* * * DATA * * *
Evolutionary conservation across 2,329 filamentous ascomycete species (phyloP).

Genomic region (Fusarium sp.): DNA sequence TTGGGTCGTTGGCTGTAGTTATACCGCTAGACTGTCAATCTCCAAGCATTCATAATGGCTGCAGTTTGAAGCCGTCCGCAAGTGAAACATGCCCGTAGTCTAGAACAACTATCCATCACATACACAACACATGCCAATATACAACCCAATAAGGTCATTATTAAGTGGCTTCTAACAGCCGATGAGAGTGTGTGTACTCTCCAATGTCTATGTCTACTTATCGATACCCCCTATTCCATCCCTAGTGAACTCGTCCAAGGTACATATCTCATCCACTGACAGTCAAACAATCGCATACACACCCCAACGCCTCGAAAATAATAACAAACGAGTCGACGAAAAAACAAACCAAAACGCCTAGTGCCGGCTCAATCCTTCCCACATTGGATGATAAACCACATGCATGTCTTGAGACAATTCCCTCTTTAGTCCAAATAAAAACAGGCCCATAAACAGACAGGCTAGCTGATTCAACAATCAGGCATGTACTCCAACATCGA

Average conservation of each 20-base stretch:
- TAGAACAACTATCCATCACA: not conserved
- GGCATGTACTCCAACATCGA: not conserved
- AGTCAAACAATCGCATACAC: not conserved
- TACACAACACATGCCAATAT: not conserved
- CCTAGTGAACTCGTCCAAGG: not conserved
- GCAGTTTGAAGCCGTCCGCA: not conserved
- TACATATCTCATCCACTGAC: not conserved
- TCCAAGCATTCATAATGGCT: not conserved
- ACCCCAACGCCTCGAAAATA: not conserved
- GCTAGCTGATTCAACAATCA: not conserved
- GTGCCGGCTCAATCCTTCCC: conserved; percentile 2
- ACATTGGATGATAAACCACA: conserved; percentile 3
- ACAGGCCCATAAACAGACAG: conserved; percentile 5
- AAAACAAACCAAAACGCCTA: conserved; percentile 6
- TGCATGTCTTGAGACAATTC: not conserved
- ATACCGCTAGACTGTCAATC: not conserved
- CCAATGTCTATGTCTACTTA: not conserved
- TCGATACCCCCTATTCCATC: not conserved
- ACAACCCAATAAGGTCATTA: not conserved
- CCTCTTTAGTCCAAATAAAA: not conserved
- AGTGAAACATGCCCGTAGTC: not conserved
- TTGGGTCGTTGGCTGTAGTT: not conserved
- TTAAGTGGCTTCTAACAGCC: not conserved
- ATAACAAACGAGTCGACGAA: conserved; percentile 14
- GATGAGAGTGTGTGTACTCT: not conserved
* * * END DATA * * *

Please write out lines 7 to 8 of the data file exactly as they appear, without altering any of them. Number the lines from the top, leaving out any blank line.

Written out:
- TACACAACACATGCCAATAT: not conserved
- CCTAGTGAACTCGTCCAAGG: not conserved